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Top 5 New C# 7.0 Features in Visual Studio 2017

The latest version of Visual Studio came out recently, and with it came a bunch of new C# 7.0 features. Here are my top 5 new features:

The Code

Inline Out Variables

These variables allow you to declare an out variable inline. Simple, right? Actually, it is so simple it is brilliant. Why declare a variable in a separate line when the only thing you are going to do with that variable is populate it with the results of the function? Here is the demo code I showed in the video (just the new code):

Console.Write("What is your age: ");
string ageText = Console.ReadLine();
// Out variables declared inline
bool isValidAge = int.TryParse(ageText, out int age);

Console.WriteLine($"Your age is { age }.");

One little change and you save a line of code (and some confusion). That’s a big deal in my book.

Pattern Matching

This is one that you are going to use a lot. Pattern matching allows you to evaluate what the object is and then put it into a variable if it was the type you were expecting. In our example, we got really specific. We decided to evaluate an object to see if it was a number or a string that could be parsed to be a number. Pattern matching doesn’t have to be that specific, but the power of pattern matching really comes through in that instance.

Here is the code from the video:

string ageFromConsole = "21";
int ageFromDatabase = 84;

object ageVal = ageFromDatabase;

if (ageVal is int age || (ageVal is string ageText && int.TryParse(ageText, out age)))
 Console.WriteLine($"Your age is { age }.");
 Console.WriteLine("We do not know your age.");

Note that you can change which variable’s value you put into the ageVal variable (either ageFromConsole or ageFromDatabase) to test out how pattern matching works.

Powerful Switch Statements

For a long time, switch statements have been avoided. They aren’t nearly as functional as an if/elseif/else set of statements. Now switch is finally getting some attention. We can now do pattern matching inline in a statement and we can filter our cases using a when statement.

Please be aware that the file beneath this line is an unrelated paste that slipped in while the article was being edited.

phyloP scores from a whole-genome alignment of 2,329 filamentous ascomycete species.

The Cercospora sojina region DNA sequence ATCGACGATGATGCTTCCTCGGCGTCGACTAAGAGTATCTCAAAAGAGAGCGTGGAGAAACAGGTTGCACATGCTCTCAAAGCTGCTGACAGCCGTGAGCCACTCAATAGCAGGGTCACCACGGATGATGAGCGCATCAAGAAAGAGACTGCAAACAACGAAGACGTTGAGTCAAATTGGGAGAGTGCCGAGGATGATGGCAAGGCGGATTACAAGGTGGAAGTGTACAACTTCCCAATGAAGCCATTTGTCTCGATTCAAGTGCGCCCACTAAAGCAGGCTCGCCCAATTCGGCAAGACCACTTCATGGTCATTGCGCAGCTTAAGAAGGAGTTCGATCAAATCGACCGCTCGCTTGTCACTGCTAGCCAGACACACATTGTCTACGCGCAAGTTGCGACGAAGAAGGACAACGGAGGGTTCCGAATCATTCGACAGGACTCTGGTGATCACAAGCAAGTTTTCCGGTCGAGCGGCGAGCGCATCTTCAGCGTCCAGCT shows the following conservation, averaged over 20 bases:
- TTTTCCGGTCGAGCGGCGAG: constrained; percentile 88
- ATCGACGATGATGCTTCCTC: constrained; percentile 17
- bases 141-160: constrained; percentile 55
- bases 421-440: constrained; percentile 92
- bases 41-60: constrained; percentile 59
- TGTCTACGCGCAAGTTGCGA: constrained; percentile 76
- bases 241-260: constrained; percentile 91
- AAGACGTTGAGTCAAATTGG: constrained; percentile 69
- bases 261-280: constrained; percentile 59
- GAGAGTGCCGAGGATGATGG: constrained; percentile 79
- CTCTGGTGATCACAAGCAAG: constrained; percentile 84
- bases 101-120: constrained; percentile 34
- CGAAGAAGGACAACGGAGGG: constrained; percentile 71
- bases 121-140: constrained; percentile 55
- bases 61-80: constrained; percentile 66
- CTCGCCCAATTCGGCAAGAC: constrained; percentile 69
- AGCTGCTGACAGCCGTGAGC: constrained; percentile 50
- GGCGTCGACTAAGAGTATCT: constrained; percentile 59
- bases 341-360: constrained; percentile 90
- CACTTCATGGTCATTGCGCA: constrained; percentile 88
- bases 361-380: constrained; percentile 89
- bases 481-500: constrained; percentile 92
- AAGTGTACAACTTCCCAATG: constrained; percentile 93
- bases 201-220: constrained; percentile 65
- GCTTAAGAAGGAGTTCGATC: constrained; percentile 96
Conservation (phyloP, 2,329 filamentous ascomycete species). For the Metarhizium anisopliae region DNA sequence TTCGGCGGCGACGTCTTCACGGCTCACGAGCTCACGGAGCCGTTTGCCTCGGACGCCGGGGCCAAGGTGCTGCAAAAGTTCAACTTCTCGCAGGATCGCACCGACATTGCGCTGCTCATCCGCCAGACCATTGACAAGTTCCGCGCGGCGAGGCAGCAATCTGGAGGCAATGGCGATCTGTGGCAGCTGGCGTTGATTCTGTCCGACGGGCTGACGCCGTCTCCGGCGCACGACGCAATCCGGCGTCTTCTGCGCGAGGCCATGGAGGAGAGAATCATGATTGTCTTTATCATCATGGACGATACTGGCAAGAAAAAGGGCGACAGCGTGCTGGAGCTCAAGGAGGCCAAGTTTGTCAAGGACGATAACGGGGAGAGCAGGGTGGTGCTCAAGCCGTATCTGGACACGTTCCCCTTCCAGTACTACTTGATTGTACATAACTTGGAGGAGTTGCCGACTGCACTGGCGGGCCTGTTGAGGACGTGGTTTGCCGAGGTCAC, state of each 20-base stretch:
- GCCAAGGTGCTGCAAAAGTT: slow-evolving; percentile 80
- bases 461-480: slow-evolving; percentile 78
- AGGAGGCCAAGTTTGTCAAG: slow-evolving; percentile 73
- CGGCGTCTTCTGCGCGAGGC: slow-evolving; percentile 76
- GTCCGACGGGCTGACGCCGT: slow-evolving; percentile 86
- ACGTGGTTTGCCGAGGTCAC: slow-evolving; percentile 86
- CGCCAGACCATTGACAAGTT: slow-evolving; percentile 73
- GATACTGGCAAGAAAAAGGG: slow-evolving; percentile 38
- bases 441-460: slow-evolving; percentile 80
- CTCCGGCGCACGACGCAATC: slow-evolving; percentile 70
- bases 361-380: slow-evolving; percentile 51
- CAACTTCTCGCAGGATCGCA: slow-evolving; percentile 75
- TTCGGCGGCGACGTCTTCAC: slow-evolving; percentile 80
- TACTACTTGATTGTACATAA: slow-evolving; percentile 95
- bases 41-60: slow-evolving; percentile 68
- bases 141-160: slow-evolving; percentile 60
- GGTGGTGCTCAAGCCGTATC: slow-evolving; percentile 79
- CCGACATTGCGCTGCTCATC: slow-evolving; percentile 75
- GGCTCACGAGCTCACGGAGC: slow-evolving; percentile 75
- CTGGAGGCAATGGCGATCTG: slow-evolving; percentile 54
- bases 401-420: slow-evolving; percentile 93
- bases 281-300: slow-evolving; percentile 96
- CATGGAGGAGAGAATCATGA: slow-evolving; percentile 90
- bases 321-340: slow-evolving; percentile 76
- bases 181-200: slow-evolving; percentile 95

Here is the relevant code we used in the video:

foreach (var p in people)
 switch (p)
 case Employee e when (e.IsManager == false):
   Console.WriteLine($"{e.FirstName} is a good employee.");
 case Employee e when (e.IsManager):
   Console.WriteLine($"{e.FirstName} runs this company.");
 case Customer c when (c.TotalDollarsSpent > 1000):
   Console.WriteLine($"{c.FirstName} is a loyal customer.");
 case Customer c:
   Console.WriteLine($"{c.FirstName} needs to spend more money.");

Are you going to stop using if/elseif/else statements completely? Nope, but this does elevate switch statements to a much larger seat at the table.

Throw in Exceptions

This one might be a feature that you won’t use that much, but when you need it, it will be great to have. You can throw an exception right inline with an evaluator. In our case, we used the null coalescing operator (??) to say we either found a record or we throw an exception.

Here is the relevant code:

Employee ceo = people.Where(x => x.IsManager).FirstOrDefault() ?? throw new Exception("There was a problem finding a manager.");

I can think of code I have in production right now that I want to change to take advantage of this feature.

Improved Tuples

This one is my favorite. Tuples are finally a first-class citizen in C# 7.0. A tuple is a mechanism by which we can pass around two or more values¬†without declaring a structure or class. In this new version, Tuples can be returned from a function. That means that a function’s return type can be multiple named values.

Note: As of this article’s publication, you need to add the System.ValueTuple NuGet package in order to get tuples to properly work. This should be folded directly into C# 7.0 sometime in the near future.

Here is the code for a method that has a tuple return type:

public static (string firstName, string lastName, bool itWorked) SplitName(string fullName)
 string[] vals = fullName.Split(' ');

return (vals[0], vals[1], true);

And now to use it, you could have code like this:

var name = SplitName("Tim Corey");
Console.WriteLine($"The first name is { name.firstName } and the last name is { name.lastName }.");

Pretty cool, right? I can’t tell you how many times this would have reduced the complexity of my code. Instead of doing work-arounds, extra models, or out variables, I can just return a tuple.


The new C# 7.0 features are excellent. I love the update. The thing I appreciate the most, though, is the focus on coding efficiency. Did you notice that? My top five all have something to do with making the coding experience more powerful and yet more simple. Adding power while reducing complexity is the mark of a great programmer. Sometimes, in the desire to give us more, Microsoft has made things more complex. Not with this release. We still get more features, but the are focused on allowing us to do our job better, faster, and cleaner. I love it. What do you think? Leave me a comment and let me know.

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